Raiders add to new identity under Antonio Pierce with TE Brock Bowers, 2024 NFL Draft class

The ultimate example of what the Raiders can be under coach Antonio Pierce is the team’s victory over the Chiefs on Christmas. After dominating the dynamic Kansas City offense on national television, Pierce talked about the new Raider Way that features ill intent, violence, physicality, and pain.

On that day, those attributes were most evident on defense. Led by defensive end Maxx Crosby, that unit made the eventual Super Bowl champions, and their superstar quarterback Patrick Mahomes, look more vulnerable than ever due to intense effort and physicality.

But what about the Raiders offense? Though Las Vegas ran the ball with powerful running back Zamir White to close that game out, they didn’t dish out much “pain” to the Chiefs defense that day, at least not on par with Crosby and the defense.

The Raiders 2024 NFL Draft class will bring the toughness that Pierce envisions to the offensive side of the ball. First-round pick Brock Bowers is not only supremely skilled and athletic, he’s tough as nails. He’ll run around defenders or over them after catching the football. According to NFL Media, Bowers’ “secret sauce might be his ability to rip through tacklers and pile on yardage after the catch.” And he possesses “exceptional toughness and contact balance with the ball in his hands.”

In my estimation, Bowers has the talent and toughness to change the Raiders’ identity on offense and make that side of the ball play with the same “ill intent” as the defense. That speaks to Pierce’s vision for his entire team, not just on defense, his specialty as a former NFL linebacker.

The Raiders added more physicality and toughness to the offense with their second-round pick, guard Jackson Powers-Johnson. At 6-foot-3 and 330 pounds, Powers-Johnson plays with “a rugged, disdainful attitude toward opponents” according to NFL Media‘s scouting report, which also called Powers-Johnson “a fierce competitor with a salty disposition.”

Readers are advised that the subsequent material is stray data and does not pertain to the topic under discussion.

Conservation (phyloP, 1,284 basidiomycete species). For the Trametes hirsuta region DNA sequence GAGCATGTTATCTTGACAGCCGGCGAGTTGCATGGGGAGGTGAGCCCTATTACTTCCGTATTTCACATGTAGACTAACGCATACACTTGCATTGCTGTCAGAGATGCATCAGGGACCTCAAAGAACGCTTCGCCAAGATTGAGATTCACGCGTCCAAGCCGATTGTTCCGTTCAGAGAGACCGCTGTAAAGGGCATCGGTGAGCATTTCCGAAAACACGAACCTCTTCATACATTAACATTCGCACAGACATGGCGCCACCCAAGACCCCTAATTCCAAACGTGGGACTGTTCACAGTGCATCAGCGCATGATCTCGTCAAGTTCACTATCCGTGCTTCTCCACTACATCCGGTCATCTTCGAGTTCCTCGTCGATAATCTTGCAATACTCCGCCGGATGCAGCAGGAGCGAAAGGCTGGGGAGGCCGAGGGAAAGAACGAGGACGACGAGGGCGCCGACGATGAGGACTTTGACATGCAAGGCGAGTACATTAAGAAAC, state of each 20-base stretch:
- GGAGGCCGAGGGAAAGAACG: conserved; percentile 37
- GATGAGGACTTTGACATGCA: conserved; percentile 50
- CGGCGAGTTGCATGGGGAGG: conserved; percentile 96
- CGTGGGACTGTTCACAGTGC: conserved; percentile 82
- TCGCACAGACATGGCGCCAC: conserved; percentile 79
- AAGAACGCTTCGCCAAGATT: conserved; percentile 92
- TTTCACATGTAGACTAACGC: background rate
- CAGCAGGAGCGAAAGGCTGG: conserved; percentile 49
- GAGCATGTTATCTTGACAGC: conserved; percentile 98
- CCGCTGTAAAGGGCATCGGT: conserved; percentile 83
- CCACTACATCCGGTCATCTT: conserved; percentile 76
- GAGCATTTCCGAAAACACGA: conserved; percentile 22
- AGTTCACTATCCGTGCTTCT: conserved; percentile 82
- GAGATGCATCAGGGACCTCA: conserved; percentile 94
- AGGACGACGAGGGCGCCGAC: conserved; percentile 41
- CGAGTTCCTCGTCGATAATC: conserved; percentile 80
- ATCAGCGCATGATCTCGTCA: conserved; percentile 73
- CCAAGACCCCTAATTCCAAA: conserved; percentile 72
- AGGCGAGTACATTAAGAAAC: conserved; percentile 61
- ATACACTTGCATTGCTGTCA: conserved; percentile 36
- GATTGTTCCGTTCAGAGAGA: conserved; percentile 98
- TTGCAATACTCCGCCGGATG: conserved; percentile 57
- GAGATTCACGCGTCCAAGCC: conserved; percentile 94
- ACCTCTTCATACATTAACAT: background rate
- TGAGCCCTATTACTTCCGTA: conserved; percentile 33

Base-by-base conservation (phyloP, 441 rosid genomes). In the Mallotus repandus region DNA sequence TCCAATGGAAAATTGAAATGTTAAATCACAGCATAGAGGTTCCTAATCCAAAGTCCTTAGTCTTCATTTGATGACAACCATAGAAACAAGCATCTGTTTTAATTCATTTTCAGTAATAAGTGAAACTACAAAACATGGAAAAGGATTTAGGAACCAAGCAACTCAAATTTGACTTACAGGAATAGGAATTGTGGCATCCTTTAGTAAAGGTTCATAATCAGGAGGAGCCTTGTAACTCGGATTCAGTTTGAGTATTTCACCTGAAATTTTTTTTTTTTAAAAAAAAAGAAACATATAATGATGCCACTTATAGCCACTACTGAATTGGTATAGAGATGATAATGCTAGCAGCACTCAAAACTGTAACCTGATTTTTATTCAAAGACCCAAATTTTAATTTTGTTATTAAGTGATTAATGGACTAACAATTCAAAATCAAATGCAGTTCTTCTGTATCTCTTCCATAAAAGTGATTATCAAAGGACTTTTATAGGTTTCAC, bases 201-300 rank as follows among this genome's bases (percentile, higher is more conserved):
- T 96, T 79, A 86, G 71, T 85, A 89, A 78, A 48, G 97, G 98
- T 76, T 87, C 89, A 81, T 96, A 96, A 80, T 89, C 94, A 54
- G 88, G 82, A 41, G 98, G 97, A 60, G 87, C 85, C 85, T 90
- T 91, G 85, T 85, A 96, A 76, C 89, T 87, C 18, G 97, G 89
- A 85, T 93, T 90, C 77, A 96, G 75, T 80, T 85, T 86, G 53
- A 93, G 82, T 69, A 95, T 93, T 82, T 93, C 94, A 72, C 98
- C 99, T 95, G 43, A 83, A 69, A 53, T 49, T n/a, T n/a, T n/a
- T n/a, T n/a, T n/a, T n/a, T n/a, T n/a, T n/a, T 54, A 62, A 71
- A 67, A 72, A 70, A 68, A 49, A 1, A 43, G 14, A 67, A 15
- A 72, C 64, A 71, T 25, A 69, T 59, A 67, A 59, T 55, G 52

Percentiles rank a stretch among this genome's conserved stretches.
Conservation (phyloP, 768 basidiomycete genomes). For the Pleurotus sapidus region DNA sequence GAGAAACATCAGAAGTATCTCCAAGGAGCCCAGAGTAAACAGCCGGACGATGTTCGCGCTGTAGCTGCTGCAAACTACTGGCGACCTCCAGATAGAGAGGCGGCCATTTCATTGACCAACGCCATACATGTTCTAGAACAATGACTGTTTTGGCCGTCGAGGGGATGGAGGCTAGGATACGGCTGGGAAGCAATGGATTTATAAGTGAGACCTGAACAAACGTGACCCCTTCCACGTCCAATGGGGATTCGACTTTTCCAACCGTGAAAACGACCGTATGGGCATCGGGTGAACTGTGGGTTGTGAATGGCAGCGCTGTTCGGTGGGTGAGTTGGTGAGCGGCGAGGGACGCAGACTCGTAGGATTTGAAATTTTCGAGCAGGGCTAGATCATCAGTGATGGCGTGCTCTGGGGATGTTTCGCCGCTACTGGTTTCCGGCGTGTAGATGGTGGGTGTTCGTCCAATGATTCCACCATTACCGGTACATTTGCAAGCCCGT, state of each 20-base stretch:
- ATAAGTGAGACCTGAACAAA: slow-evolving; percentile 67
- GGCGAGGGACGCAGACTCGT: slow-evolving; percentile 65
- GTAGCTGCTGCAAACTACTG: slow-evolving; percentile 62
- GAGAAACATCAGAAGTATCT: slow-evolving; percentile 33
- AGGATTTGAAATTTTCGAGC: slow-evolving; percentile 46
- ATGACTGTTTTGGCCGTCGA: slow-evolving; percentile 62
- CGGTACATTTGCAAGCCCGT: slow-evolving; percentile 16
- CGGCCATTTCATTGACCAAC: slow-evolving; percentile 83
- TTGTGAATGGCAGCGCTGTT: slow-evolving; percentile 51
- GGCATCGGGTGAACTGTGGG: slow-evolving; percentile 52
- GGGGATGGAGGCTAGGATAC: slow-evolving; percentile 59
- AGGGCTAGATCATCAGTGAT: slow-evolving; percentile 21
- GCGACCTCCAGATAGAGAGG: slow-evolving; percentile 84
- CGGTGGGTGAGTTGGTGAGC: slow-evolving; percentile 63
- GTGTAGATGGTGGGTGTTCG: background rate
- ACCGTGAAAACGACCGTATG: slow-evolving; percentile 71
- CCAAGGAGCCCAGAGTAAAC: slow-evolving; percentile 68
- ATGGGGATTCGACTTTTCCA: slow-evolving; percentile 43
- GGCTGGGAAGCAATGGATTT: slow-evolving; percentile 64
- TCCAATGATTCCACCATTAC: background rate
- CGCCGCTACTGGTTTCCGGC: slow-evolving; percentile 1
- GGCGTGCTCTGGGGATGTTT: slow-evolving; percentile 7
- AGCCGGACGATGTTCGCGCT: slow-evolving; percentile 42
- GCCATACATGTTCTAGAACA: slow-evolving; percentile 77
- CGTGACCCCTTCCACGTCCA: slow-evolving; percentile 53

A former wrestler, Powers-Johnson owns skill that rivals his toughness, just like Bowers.

And while the Raiders had a need in the draft for a quarterback, either a top pick or a developmental player in the later rounds, Pierce and new general manager Tom Telesco didn’t reach for one. Instead, they added more physical players in right tackle D.J. Glaze and linebacker Tommy Eichenberg. Plus, they drafted players at positions of more dire need, like cornerback Decamerion Richardson.

That’s largely because the top signal-callers were selected early in the draft. But I also believe it’s because Pierce and the Raiders want to build a tough identity that can only be sustained by drafting players who fit the mold.

Whether players new to the Raiders know it or not, they’ll have to match the effort level of Crosby, the team’s “ill intent” ringleader. Players on defense already know this. Some players on offense are aware of this as well. But adding Crosby-level toughness to that side of the ball is necessary if Pierce’s vision for the “Raider Way” is to materialize.

The offense received just that in Bowers and Powers-Johnson. While the Raiders didn’t get the shiny new QB that many fans wanted and many NFL observers expected Vegas to acquire, they got a massive dose of toughness and skill on offense to help lay the foundation for Pierce, as he attempts to restore the Raiders’ storied tradition of greatness.

Story originally appeared on Raiders Wire